Not letting Roger Douglas or other such assorted ghouls near the levers of power,
and thats just for a start.

To be honest, i think the actual difference between Helen and Phil is much overstated. Phil might be a bit more socially conservative, but not massively so, and he will also be restrained by the caucus.

Frankly, i think if we are to win the next election, we probably needed a labour party leader who was a touch more socially conservative. I think that whatever Phil's shortcomings might be, he is the person most likely to lead Labour into government in 2011.

Anna said...

I'm not suggesting so much that Labour will move to the right to meet National, but that the Nats have moved towards the centre (for now at least) to mimic a great deal of Labour's policy platform.

The Nats (and I'm not saying they won't change their tune) have undertaken not to sell public assets in the first term, to trim the public service by attrition, and to keep Roger Douglas away from Cabinet. They may well do the things you've suggested, but that's not the policy platform they're going in on. They've also agreed to continue flagship Labour policies including interest-free student loans and Working for Families.

Their rhetoric around the nanny state was their greatest point of differentiation during the campaign - and this seems to subsume all things 'politically correct'.

SMSD said...

You're quite right that National have adopted most of Labour's policies, although they have also said they will weaken kiwisaver, acc and labour rights.

That is actually a sign of the progress we have made over 9 years, we have moved National towards the centre. I still am in two minds as to whether JK actually has either the will or the ability to hold his caucus or allies to a centrist position.

At the very least, i think they will try hard to sell right wing reforms to the public. i doubt they will straight out break promises, as that would probably be electoral suicide. however, they will be able to run down services and the minimum wage simply by sitting back and letting inflation do its work.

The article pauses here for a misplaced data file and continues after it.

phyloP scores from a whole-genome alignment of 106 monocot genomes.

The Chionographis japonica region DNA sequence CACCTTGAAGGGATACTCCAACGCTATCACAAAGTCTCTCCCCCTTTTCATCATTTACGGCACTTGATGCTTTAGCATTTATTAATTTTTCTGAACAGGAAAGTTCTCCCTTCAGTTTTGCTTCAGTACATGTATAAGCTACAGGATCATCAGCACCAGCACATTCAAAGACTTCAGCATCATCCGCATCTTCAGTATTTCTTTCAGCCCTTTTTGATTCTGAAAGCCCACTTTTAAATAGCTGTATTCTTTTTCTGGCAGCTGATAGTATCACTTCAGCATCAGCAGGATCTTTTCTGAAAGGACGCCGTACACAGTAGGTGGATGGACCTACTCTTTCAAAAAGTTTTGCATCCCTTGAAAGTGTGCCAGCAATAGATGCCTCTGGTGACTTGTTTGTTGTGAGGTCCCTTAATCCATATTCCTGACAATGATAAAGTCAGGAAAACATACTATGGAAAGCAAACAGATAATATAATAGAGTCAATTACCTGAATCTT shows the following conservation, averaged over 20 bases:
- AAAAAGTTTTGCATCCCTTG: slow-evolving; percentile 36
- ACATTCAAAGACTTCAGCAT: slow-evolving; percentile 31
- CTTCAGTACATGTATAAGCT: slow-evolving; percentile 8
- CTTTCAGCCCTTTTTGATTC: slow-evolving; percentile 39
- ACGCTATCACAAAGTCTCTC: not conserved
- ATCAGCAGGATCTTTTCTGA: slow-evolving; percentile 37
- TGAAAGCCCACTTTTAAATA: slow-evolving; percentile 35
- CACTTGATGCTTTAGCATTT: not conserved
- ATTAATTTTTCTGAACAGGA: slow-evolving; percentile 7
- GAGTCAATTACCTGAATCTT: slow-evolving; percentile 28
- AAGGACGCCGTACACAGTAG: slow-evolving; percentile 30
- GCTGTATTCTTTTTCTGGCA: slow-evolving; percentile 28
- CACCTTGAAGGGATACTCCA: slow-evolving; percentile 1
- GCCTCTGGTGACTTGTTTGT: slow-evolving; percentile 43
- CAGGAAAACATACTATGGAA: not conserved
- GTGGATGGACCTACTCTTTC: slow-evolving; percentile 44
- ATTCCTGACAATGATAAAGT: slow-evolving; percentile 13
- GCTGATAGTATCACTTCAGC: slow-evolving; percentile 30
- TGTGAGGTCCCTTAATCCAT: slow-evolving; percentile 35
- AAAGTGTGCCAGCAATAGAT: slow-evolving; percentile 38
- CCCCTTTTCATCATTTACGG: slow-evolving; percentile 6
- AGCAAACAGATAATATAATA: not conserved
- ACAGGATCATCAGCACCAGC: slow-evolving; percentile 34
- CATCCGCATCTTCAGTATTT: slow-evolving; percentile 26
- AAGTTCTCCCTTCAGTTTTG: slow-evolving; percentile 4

I think the next three years will be fascinating.

Carol said...

Yes I think we should be glad to see any left-friendly action & support it, and be ready to challenge vigorously anything that weakens the gains made under the Labour government, or worsens the circumstances of minorities, people on lower incomes, Maori, immigrants, women, LGBT people etc.

The Maori Party deal looks like a positive one for Maori, though it falls short of entrenching seats. But in the face of possible National axing the seats, it's a necessary deal. However Labour would have gone further and aimed to entrench the seats - though it wouldn't have succeeded without the support of National.

We need to watch carefully to see if National tries to work towards more gender equality within and outside the government, given that their challenge to Clark/Labour on the road to government included the circulation of a load of mysogynistic and lesbophobic chattering in popular discourse.

The National Party leadership and MPs didn't use such rhetoric themselves, but seem to have supported bloggers whose forums perpetuated it, and to have dog-whistled on it: eg Key's subtext of "I am a heterosexual family man with children" in the way he was promoted.

Julie said...

Anjum has written about the first time she met Phil Goff, and her impressions of both him and Annette King, over at her blog.